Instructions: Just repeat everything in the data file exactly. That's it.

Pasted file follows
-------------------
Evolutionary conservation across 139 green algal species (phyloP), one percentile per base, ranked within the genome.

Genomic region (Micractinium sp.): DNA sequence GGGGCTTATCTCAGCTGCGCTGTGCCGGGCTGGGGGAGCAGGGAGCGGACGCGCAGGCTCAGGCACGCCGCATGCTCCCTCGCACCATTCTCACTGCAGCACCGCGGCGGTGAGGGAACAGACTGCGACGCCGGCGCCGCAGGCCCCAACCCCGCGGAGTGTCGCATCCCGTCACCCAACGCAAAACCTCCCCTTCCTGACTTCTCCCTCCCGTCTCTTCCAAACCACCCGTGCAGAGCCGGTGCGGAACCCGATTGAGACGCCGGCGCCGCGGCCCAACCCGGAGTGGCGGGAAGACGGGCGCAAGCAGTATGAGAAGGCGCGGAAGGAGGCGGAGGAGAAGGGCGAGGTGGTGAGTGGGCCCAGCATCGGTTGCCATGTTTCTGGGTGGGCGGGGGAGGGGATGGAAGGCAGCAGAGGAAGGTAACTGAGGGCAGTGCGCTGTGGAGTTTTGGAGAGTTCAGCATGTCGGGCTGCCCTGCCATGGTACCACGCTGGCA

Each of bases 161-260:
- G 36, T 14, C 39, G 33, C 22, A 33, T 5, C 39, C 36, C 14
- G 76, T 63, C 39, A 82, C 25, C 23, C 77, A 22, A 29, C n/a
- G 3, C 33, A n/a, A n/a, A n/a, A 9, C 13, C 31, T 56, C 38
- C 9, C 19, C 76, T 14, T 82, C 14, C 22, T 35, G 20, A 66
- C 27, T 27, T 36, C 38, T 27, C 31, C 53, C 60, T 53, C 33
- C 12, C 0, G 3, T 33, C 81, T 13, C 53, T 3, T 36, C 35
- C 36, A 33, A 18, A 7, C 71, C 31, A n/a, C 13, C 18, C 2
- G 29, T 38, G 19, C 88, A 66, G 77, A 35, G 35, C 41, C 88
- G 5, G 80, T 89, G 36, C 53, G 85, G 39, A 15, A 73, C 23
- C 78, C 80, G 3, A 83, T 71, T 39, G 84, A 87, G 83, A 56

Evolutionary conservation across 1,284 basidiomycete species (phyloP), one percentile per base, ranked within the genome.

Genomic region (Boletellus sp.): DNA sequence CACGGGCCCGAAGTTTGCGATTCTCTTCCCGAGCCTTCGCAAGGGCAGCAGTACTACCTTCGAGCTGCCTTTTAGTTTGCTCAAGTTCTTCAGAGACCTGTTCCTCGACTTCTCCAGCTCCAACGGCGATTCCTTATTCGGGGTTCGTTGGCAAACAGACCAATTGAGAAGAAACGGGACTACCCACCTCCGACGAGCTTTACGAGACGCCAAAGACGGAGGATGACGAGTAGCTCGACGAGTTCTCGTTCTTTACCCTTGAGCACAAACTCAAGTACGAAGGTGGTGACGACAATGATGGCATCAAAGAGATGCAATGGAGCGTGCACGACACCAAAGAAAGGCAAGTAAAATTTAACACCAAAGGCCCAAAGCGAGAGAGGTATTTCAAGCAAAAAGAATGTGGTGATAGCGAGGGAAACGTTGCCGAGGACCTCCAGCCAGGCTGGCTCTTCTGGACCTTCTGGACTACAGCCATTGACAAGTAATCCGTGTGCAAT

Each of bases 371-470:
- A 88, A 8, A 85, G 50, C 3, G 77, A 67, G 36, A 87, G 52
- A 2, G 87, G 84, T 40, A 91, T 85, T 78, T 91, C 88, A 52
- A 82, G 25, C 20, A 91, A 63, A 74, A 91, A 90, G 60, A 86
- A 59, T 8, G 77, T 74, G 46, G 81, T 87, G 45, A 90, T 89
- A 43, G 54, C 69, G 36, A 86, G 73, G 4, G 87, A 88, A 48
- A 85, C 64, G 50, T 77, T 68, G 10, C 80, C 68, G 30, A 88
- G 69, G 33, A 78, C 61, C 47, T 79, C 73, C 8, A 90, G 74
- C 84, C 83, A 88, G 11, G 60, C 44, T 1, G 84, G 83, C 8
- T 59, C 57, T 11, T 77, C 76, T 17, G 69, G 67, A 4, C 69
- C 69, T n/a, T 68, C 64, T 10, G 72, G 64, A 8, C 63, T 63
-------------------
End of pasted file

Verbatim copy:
Evolutionary conservation across 139 green algal species (phyloP), one percentile per base, ranked within the genome.

Genomic region (Micractinium sp.): DNA sequence GGGGCTTATCTCAGCTGCGCTGTGCCGGGCTGGGGGAGCAGGGAGCGGACGCGCAGGCTCAGGCACGCCGCATGCTCCCTCGCACCATTCTCACTGCAGCACCGCGGCGGTGAGGGAACAGACTGCGACGCCGGCGCCGCAGGCCCCAACCCCGCGGAGTGTCGCATCCCGTCACCCAACGCAAAACCTCCCCTTCCTGACTTCTCCCTCCCGTCTCTTCCAAACCACCCGTGCAGAGCCGGTGCGGAACCCGATTGAGACGCCGGCGCCGCGGCCCAACCCGGAGTGGCGGGAAGACGGGCGCAAGCAGTATGAGAAGGCGCGGAAGGAGGCGGAGGAGAAGGGCGAGGTGGTGAGTGGGCCCAGCATCGGTTGCCATGTTTCTGGGTGGGCGGGGGAGGGGATGGAAGGCAGCAGAGGAAGGTAACTGAGGGCAGTGCGCTGTGGAGTTTTGGAGAGTTCAGCATGTCGGGCTGCCCTGCCATGGTACCACGCTGGCA

Each of bases 161-260:
- G 36, T 14, C 39, G 33, C 22, A 33, T 5, C 39, C 36, C 14
- G 76, T 63, C 39, A 82, C 25, C 23, C 77, A 22, A 29, C n/a
- G 3, C 33, A n/a, A n/a, A n/a, A 9, C 13, C 31, T 56, C 38
- C 9, C 19, C 76, T 14, T 82, C 14, C 22, T 35, G 20, A 66
- C 27, T 27, T 36, C 38, T 27, C 31, C 53, C 60, T 53, C 33
- C 12, C 0, G 3, T 33, C 81, T 13, C 53, T 3, T 36, C 35
- C 36, A 33, A 18, A 7, C 71, C 31, A n/a, C 13, C 18, C 2
- G 29, T 38, G 19, C 88, A 66, G 77, A 35, G 35, C 41, C 88
- G 5, G 80, T 89, G 36, C 53, G 85, G 39, A 15, A 73, C 23
- C 78, C 80, G 3, A 83, T 71, T 39, G 84, A 87, G 83, A 56

Evolutionary conservation across 1,284 basidiomycete species (phyloP), one percentile per base, ranked within the genome.

Genomic region (Boletellus sp.): DNA sequence CACGGGCCCGAAGTTTGCGATTCTCTTCCCGAGCCTTCGCAAGGGCAGCAGTACTACCTTCGAGCTGCCTTTTAGTTTGCTCAAGTTCTTCAGAGACCTGTTCCTCGACTTCTCCAGCTCCAACGGCGATTCCTTATTCGGGGTTCGTTGGCAAACAGACCAATTGAGAAGAAACGGGACTACCCACCTCCGACGAGCTTTACGAGACGCCAAAGACGGAGGATGACGAGTAGCTCGACGAGTTCTCGTTCTTTACCCTTGAGCACAAACTCAAGTACGAAGGTGGTGACGACAATGATGGCATCAAAGAGATGCAATGGAGCGTGCACGACACCAAAGAAAGGCAAGTAAAATTTAACACCAAAGGCCCAAAGCGAGAGAGGTATTTCAAGCAAAAAGAATGTGGTGATAGCGAGGGAAACGTTGCCGAGGACCTCCAGCCAGGCTGGCTCTTCTGGACCTTCTGGACTACAGCCATTGACAAGTAATCCGTGTGCAAT

Each of bases 371-470:
- A 88, A 8, A 85, G 50, C 3, G 77, A 67, G 36, A 87, G 52
- A 2, G 87, G 84, T 40, A 91, T 85, T 78, T 91, C 88, A 52
- A 82, G 25, C 20, A 91, A 63, A 74, A 91, A 90, G 60, A 86
- A 59, T 8, G 77, T 74, G 46, G 81, T 87, G 45, A 90, T 89
- A 43, G 54, C 69, G 36, A 86, G 73, G 4, G 87, A 88, A 48
- A 85, C 64, G 50, T 77, T 68, G 10, C 80, C 68, G 30, A 88
- G 69, G 33, A 78, C 61, C 47, T 79, C 73, C 8, A 90, G 74
- C 84, C 83, A 88, G 11, G 60, C 44, T 1, G 84, G 83, C 8
- T 59, C 57, T 11, T 77, C 76, T 17, G 69, G 67, A 4, C 69
- C 69, T n/a, T 68, C 64, T 10, G 72, G 64, A 8, C 63, T 63